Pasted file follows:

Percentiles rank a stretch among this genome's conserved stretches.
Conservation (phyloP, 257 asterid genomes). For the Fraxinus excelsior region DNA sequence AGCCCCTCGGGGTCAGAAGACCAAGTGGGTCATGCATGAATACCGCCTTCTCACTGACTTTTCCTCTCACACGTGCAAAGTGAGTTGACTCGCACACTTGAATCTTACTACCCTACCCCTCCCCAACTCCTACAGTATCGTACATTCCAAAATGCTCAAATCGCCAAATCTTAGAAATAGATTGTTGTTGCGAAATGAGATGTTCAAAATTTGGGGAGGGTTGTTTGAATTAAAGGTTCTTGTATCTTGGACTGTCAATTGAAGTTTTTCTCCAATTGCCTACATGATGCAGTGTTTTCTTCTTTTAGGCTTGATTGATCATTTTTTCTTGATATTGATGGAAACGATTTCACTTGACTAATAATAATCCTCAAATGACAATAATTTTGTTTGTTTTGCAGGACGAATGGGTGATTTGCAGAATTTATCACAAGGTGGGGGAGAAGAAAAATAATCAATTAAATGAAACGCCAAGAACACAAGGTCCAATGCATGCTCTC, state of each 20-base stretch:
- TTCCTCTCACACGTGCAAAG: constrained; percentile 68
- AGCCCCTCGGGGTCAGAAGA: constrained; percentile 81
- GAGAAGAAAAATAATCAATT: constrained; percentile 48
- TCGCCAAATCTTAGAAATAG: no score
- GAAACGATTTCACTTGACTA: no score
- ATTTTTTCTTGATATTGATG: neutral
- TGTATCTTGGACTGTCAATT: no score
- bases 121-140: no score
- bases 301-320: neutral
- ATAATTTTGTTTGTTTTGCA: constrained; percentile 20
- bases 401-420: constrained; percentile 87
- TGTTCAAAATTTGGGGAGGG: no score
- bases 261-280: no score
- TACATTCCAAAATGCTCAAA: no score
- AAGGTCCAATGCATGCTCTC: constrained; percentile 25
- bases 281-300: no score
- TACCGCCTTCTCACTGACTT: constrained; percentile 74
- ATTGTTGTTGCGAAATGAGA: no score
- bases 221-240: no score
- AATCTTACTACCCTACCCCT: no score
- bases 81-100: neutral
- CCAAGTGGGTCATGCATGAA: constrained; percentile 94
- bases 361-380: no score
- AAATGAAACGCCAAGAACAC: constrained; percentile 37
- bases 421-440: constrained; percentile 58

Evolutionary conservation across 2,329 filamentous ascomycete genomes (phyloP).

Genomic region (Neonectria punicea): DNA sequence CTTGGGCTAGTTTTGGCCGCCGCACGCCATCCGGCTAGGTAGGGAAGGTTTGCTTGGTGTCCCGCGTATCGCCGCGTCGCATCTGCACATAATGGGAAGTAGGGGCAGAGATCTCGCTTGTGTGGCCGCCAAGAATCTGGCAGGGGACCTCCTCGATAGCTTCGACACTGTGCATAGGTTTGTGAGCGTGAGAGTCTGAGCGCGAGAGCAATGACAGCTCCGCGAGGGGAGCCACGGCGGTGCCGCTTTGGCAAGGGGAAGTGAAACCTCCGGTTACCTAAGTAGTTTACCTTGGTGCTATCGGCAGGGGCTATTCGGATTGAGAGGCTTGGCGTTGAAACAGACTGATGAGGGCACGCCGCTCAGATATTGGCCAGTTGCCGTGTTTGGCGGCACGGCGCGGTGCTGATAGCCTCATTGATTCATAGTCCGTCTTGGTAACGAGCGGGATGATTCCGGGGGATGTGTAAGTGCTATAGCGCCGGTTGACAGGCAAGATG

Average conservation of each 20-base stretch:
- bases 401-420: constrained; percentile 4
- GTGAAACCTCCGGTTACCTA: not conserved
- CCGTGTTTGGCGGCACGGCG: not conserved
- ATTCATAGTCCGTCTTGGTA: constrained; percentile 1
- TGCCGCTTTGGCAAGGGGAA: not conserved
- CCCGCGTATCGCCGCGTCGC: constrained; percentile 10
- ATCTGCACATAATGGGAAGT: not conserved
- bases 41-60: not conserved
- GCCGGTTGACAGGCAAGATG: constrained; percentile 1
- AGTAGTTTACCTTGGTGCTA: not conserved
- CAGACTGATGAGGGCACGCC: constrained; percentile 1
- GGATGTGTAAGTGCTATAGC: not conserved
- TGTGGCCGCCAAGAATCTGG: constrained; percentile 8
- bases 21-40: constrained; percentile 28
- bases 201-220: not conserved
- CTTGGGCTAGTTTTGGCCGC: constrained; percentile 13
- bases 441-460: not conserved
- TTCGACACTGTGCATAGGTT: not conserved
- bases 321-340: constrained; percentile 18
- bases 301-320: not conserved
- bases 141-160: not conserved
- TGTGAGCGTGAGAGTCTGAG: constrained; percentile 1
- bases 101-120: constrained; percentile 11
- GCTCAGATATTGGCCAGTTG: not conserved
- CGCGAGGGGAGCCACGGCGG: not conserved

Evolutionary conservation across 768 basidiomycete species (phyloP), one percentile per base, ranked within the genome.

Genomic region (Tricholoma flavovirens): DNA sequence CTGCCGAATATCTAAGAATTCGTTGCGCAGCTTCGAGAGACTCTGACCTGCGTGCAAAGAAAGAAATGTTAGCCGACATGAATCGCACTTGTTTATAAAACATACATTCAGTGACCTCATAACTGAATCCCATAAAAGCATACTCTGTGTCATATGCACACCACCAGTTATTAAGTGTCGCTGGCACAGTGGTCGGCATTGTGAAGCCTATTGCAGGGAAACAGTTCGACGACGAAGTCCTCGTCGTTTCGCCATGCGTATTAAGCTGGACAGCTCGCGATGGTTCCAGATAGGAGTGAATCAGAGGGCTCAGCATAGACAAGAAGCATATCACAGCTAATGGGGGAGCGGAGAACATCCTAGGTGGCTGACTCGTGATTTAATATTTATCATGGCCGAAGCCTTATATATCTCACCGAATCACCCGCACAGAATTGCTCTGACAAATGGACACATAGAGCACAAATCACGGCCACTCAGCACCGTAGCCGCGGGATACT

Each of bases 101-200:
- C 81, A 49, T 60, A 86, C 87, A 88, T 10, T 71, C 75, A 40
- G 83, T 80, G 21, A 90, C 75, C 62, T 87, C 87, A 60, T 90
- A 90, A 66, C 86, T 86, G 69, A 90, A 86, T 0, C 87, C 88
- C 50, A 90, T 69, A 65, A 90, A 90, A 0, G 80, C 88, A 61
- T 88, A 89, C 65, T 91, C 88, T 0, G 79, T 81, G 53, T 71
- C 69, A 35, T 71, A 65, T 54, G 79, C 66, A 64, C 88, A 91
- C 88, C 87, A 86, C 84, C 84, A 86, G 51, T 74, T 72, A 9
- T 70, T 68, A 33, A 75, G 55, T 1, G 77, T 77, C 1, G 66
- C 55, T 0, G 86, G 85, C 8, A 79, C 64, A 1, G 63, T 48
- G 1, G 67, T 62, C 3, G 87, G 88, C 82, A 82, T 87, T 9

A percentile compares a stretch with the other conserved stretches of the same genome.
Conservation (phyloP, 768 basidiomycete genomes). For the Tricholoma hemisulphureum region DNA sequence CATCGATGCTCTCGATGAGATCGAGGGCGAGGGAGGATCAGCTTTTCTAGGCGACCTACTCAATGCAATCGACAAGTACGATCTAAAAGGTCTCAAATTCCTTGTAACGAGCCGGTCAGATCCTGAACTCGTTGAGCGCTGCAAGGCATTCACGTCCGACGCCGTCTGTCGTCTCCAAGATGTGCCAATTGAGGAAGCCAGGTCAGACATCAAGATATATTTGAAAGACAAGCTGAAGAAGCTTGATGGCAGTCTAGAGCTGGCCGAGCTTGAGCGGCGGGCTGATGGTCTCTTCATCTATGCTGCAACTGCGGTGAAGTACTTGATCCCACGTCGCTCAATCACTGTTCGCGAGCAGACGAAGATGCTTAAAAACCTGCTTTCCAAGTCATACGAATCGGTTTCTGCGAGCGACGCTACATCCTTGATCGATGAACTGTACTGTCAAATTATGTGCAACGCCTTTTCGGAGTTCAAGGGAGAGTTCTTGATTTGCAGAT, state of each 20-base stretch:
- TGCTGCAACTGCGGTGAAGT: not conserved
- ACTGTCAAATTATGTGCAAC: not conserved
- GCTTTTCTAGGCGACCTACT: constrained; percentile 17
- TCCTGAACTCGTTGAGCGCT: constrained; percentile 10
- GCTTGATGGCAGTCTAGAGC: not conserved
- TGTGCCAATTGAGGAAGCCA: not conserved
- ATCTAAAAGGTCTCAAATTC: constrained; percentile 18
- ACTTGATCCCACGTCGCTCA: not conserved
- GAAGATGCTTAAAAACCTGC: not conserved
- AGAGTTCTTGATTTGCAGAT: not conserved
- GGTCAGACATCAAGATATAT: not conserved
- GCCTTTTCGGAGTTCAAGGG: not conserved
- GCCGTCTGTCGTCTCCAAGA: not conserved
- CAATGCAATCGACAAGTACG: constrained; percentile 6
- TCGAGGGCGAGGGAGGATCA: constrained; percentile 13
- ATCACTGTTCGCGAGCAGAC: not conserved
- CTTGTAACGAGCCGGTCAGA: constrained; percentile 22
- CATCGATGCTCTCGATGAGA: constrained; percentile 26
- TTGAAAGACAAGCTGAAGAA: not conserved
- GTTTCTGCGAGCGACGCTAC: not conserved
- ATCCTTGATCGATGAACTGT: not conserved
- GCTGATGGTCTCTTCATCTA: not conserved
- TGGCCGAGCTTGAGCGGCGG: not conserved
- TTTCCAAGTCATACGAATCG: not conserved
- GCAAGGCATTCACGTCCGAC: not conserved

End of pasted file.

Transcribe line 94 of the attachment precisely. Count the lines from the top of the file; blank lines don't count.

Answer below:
- TTTCCAAGTCATACGAATCG: not conserved